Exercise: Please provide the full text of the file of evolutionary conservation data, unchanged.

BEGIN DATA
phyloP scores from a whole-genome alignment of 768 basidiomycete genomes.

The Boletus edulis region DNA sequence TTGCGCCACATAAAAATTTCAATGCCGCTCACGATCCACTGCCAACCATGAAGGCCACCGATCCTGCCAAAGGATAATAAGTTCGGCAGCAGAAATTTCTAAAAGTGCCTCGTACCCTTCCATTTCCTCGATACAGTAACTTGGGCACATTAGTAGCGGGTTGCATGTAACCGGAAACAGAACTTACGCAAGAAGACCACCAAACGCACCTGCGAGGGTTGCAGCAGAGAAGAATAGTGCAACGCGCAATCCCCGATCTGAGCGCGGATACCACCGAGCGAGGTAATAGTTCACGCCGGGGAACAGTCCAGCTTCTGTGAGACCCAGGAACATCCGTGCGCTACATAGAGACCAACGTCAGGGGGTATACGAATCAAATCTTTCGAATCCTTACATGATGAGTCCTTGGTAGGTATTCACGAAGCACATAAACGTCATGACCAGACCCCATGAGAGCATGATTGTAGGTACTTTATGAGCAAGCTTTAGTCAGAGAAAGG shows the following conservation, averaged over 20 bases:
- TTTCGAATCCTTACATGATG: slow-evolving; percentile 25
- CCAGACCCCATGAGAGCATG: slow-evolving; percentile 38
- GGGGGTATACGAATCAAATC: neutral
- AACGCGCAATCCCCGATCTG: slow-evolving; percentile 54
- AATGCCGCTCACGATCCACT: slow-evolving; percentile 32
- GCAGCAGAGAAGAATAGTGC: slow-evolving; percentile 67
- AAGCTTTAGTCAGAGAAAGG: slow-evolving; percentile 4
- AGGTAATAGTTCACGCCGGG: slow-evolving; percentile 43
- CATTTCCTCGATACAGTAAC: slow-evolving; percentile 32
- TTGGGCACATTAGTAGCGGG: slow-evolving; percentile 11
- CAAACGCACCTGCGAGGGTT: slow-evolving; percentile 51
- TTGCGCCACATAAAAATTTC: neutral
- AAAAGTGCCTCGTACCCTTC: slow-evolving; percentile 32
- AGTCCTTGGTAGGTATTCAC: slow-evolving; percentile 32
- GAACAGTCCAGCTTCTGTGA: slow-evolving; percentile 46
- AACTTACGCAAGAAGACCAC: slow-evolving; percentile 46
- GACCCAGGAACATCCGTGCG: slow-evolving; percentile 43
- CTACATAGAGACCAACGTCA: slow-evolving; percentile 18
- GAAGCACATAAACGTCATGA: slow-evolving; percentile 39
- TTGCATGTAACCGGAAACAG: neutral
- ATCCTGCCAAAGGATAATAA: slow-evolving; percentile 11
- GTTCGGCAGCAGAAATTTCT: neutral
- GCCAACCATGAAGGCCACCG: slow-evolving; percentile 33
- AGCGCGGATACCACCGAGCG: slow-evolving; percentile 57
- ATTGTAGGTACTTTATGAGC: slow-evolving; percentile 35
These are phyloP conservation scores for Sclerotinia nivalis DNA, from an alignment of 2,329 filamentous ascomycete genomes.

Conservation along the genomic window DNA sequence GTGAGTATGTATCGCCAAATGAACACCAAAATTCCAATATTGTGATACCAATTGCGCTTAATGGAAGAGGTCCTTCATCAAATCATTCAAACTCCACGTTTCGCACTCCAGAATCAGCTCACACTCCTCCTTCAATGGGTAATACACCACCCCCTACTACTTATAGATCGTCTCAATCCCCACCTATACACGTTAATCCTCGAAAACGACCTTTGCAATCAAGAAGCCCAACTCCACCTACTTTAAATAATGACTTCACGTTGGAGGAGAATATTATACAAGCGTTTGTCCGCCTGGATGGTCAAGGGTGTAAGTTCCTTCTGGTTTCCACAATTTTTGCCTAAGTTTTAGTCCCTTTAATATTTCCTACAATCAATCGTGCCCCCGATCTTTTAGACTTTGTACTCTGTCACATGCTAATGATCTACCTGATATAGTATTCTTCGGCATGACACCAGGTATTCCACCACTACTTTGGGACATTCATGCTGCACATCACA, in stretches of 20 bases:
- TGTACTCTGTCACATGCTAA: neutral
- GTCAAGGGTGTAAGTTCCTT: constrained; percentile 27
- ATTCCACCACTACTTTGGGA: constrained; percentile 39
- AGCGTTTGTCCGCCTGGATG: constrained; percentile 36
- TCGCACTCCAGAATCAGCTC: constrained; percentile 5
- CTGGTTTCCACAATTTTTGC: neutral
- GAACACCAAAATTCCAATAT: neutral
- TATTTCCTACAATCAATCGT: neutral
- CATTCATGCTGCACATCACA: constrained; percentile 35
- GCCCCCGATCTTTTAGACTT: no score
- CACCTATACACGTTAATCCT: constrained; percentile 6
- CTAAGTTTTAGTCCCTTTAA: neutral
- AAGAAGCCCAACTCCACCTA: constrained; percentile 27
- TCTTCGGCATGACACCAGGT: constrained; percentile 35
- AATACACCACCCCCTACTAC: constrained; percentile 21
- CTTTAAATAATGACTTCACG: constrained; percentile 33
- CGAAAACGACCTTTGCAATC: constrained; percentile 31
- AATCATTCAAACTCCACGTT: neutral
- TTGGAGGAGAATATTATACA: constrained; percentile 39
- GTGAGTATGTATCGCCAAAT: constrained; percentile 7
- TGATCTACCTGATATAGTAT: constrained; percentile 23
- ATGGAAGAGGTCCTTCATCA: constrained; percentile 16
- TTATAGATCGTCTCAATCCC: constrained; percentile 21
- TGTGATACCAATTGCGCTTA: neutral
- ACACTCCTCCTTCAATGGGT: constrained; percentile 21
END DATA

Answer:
phyloP scores from a whole-genome alignment of 768 basidiomycete genomes.

The Boletus edulis region DNA sequence TTGCGCCACATAAAAATTTCAATGCCGCTCACGATCCACTGCCAACCATGAAGGCCACCGATCCTGCCAAAGGATAATAAGTTCGGCAGCAGAAATTTCTAAAAGTGCCTCGTACCCTTCCATTTCCTCGATACAGTAACTTGGGCACATTAGTAGCGGGTTGCATGTAACCGGAAACAGAACTTACGCAAGAAGACCACCAAACGCACCTGCGAGGGTTGCAGCAGAGAAGAATAGTGCAACGCGCAATCCCCGATCTGAGCGCGGATACCACCGAGCGAGGTAATAGTTCACGCCGGGGAACAGTCCAGCTTCTGTGAGACCCAGGAACATCCGTGCGCTACATAGAGACCAACGTCAGGGGGTATACGAATCAAATCTTTCGAATCCTTACATGATGAGTCCTTGGTAGGTATTCACGAAGCACATAAACGTCATGACCAGACCCCATGAGAGCATGATTGTAGGTACTTTATGAGCAAGCTTTAGTCAGAGAAAGG shows the following conservation, averaged over 20 bases:
- TTTCGAATCCTTACATGATG: slow-evolving; percentile 25
- CCAGACCCCATGAGAGCATG: slow-evolving; percentile 38
- GGGGGTATACGAATCAAATC: neutral
- AACGCGCAATCCCCGATCTG: slow-evolving; percentile 54
- AATGCCGCTCACGATCCACT: slow-evolving; percentile 32
- GCAGCAGAGAAGAATAGTGC: slow-evolving; percentile 67
- AAGCTTTAGTCAGAGAAAGG: slow-evolving; percentile 4
- AGGTAATAGTTCACGCCGGG: slow-evolving; percentile 43
- CATTTCCTCGATACAGTAAC: slow-evolving; percentile 32
- TTGGGCACATTAGTAGCGGG: slow-evolving; percentile 11
- CAAACGCACCTGCGAGGGTT: slow-evolving; percentile 51
- TTGCGCCACATAAAAATTTC: neutral
- AAAAGTGCCTCGTACCCTTC: slow-evolving; percentile 32
- AGTCCTTGGTAGGTATTCAC: slow-evolving; percentile 32
- GAACAGTCCAGCTTCTGTGA: slow-evolving; percentile 46
- AACTTACGCAAGAAGACCAC: slow-evolving; percentile 46
- GACCCAGGAACATCCGTGCG: slow-evolving; percentile 43
- CTACATAGAGACCAACGTCA: slow-evolving; percentile 18
- GAAGCACATAAACGTCATGA: slow-evolving; percentile 39
- TTGCATGTAACCGGAAACAG: neutral
- ATCCTGCCAAAGGATAATAA: slow-evolving; percentile 11
- GTTCGGCAGCAGAAATTTCT: neutral
- GCCAACCATGAAGGCCACCG: slow-evolving; percentile 33
- AGCGCGGATACCACCGAGCG: slow-evolving; percentile 57
- ATTGTAGGTACTTTATGAGC: slow-evolving; percentile 35
These are phyloP conservation scores for Sclerotinia nivalis DNA, from an alignment of 2,329 filamentous ascomycete genomes.

Conservation along the genomic window DNA sequence GTGAGTATGTATCGCCAAATGAACACCAAAATTCCAATATTGTGATACCAATTGCGCTTAATGGAAGAGGTCCTTCATCAAATCATTCAAACTCCACGTTTCGCACTCCAGAATCAGCTCACACTCCTCCTTCAATGGGTAATACACCACCCCCTACTACTTATAGATCGTCTCAATCCCCACCTATACACGTTAATCCTCGAAAACGACCTTTGCAATCAAGAAGCCCAACTCCACCTACTTTAAATAATGACTTCACGTTGGAGGAGAATATTATACAAGCGTTTGTCCGCCTGGATGGTCAAGGGTGTAAGTTCCTTCTGGTTTCCACAATTTTTGCCTAAGTTTTAGTCCCTTTAATATTTCCTACAATCAATCGTGCCCCCGATCTTTTAGACTTTGTACTCTGTCACATGCTAATGATCTACCTGATATAGTATTCTTCGGCATGACACCAGGTATTCCACCACTACTTTGGGACATTCATGCTGCACATCACA, in stretches of 20 bases:
- TGTACTCTGTCACATGCTAA: neutral
- GTCAAGGGTGTAAGTTCCTT: constrained; percentile 27
- ATTCCACCACTACTTTGGGA: constrained; percentile 39
- AGCGTTTGTCCGCCTGGATG: constrained; percentile 36
- TCGCACTCCAGAATCAGCTC: constrained; percentile 5
- CTGGTTTCCACAATTTTTGC: neutral
- GAACACCAAAATTCCAATAT: neutral
- TATTTCCTACAATCAATCGT: neutral
- CATTCATGCTGCACATCACA: constrained; percentile 35
- GCCCCCGATCTTTTAGACTT: no score
- CACCTATACACGTTAATCCT: constrained; percentile 6
- CTAAGTTTTAGTCCCTTTAA: neutral
- AAGAAGCCCAACTCCACCTA: constrained; percentile 27
- TCTTCGGCATGACACCAGGT: constrained; percentile 35
- AATACACCACCCCCTACTAC: constrained; percentile 21
- CTTTAAATAATGACTTCACG: constrained; percentile 33
- CGAAAACGACCTTTGCAATC: constrained; percentile 31
- AATCATTCAAACTCCACGTT: neutral
- TTGGAGGAGAATATTATACA: constrained; percentile 39
- GTGAGTATGTATCGCCAAAT: constrained; percentile 7
- TGATCTACCTGATATAGTAT: constrained; percentile 23
- ATGGAAGAGGTCCTTCATCA: constrained; percentile 16
- TTATAGATCGTCTCAATCCC: constrained; percentile 21
- TGTGATACCAATTGCGCTTA: neutral
- ACACTCCTCCTTCAATGGGT: constrained; percentile 21